On March 30th the Manhattan Institute hosted a conference to herald the release of a report entitled, “The New CTE: New York City as Laboratory for America.” Since 2008 the NYC Department of Education has opened fifty small Career and Technical Education (CTE) schools, formerly known as vocational high schools. The authors, Tamar Jacoby and Shawn Dougherty write,

Some fifty of the city’s roughly 400 high schools are dedicated exclusively to CTE. Nearly 75 others maintain 220 additional CTE programs – effectively schools within schools … early evidence suggests that the new CTE is producing results in New York. Occupational course offerings are largely aligned with the industries in the metro area … Class sizes tend to be smaller ,,, young people who attend CTE schools have better attendance rates and are more likely to graduate…. a larger share of schools with CTE classes score at, or above, “proficient” on English and math tests.

The report does not gloat- the report points to implementing tenets of the CTE movement.

* Prepare students for college and careers, allowing young people to keep their options open.

* Engage business and industry

* Build a bridge from secondary to post-secondary or training

* Create opportunities for students to work

* Embrace industry-recognized occupational credentials.

And, the report points to two substantial obstacles,

* More students need work experience:  in spite of the tens of thousands of students in CTE only about 1500 have been placed in internships, the connections between industry and school must have stronger bonds, and, both the schools and industries have to clarify the standards that define an internship.

* A new process for state approval of CTE teachers and industry credentials: The state approval model is a “gatekeeper” model based on traditional areas, there is “no box in the taxonomy for an emerging industry or occupation.” The process is overly lengthy and laborious.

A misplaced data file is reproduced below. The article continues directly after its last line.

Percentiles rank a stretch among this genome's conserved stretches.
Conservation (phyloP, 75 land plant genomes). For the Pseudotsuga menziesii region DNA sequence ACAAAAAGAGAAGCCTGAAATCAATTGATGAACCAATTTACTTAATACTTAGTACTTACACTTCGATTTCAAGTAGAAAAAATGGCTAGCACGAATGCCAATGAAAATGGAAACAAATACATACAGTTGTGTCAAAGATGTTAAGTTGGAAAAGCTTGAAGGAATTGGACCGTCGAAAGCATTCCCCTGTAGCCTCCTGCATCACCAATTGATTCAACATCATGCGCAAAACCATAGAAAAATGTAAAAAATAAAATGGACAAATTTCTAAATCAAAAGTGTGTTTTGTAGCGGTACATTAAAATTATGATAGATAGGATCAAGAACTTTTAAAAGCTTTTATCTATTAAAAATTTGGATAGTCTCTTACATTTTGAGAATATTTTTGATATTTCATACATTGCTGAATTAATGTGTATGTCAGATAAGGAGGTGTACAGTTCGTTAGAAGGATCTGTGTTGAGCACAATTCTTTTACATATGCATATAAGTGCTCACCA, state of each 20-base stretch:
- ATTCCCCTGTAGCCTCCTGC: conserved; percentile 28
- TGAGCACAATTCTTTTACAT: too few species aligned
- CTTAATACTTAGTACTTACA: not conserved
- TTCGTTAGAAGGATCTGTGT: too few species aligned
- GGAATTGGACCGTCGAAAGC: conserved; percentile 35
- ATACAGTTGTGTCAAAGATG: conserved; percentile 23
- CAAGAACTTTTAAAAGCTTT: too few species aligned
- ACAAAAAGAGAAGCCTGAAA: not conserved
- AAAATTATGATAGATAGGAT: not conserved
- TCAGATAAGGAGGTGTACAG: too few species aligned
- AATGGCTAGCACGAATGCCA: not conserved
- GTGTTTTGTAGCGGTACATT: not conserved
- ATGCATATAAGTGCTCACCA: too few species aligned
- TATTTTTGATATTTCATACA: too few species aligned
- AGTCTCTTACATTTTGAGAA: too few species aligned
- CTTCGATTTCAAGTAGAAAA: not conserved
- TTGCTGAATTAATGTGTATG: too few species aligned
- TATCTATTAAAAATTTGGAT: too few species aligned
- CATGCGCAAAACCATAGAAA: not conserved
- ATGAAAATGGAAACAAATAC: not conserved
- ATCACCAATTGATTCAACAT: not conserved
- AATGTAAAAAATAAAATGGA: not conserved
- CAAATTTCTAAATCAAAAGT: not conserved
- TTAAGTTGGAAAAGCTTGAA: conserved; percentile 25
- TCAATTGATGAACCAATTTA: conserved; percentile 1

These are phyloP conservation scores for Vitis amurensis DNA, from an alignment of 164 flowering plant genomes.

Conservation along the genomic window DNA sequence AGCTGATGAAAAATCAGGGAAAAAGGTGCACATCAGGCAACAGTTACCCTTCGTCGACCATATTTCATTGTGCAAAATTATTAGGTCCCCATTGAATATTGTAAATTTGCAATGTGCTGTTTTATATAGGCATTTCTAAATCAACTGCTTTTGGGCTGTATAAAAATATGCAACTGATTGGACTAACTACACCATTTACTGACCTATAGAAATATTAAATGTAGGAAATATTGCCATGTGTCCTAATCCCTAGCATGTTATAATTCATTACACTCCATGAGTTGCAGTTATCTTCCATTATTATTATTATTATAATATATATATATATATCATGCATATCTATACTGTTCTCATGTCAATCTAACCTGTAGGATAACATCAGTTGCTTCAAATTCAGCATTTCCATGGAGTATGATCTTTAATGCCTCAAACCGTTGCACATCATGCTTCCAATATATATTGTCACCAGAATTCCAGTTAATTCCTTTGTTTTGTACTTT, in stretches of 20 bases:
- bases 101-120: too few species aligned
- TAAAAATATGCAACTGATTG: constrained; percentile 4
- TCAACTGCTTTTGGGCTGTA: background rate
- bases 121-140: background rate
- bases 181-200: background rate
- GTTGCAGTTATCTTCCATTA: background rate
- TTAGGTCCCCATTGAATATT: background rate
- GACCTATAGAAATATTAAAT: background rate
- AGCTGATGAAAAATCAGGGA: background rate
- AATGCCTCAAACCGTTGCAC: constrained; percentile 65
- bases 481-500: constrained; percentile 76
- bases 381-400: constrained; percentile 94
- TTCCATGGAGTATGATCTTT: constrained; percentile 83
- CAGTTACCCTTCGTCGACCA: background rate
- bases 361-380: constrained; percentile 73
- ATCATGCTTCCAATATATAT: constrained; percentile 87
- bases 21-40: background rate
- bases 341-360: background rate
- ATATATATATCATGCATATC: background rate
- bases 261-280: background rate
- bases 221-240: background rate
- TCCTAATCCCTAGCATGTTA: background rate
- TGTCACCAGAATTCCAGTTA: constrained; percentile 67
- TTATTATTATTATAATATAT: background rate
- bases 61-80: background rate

In the question and answer section the abysmal community college graduation rates were referenced: only 19% in two years and 39% in six years plus mountains of debt. Is a Regents diploma a necessary requirement for an occupational credential?  Is the new community college model, ASAP at CUNY a step in the right direction?

The keynote speaker was former Education Secretary Arne Duncan, who gave an unusual speech. In spite the significant drops in murder rates across the nation – from 20,000 murders a year to 14,000 murders a year nationally the murder rate in Chicago continues to increase – two murders a day. In a recent report 17 -24 year olds identified themselves as disconnected from work and the disconnected youth, according to Duncan, are more likely to pick up a gun.

Duncan proffered CTE programs must be aligned: to the community, to post-secondary institutions, to the business community and to middle schools. All programs must be accountable, and accountability means data, some iteration of multiple methods of measuring the effectiveness of schools and programs, if we expect the feds and/or states to support CTE programs we must have evidence to show the impact of the programs.

One of the questions asked: In the era of “disruptive innovation,” can we predict the industries five or ten years in the future?  Are we preparing students for transitory jobs?  Should CTE be preparing students to acquire skills rather than preparing for specific jobs?

A guest asked whether unions are an obstacle? Didn’t they see these programs as intruding on union turf? Kathryn Wilde, the President and CEO of the Partnership for New York City replied by praising the UFT and the Central Labor Council, the other members of the panel, a CTE principal and Department Executive Director of the Office of Multiple Pathways chimed in, the unions, especially the UFT were partners in developing the CTE programs across the city.

The world of education has certainly changed since Michael Bloomberg moved on.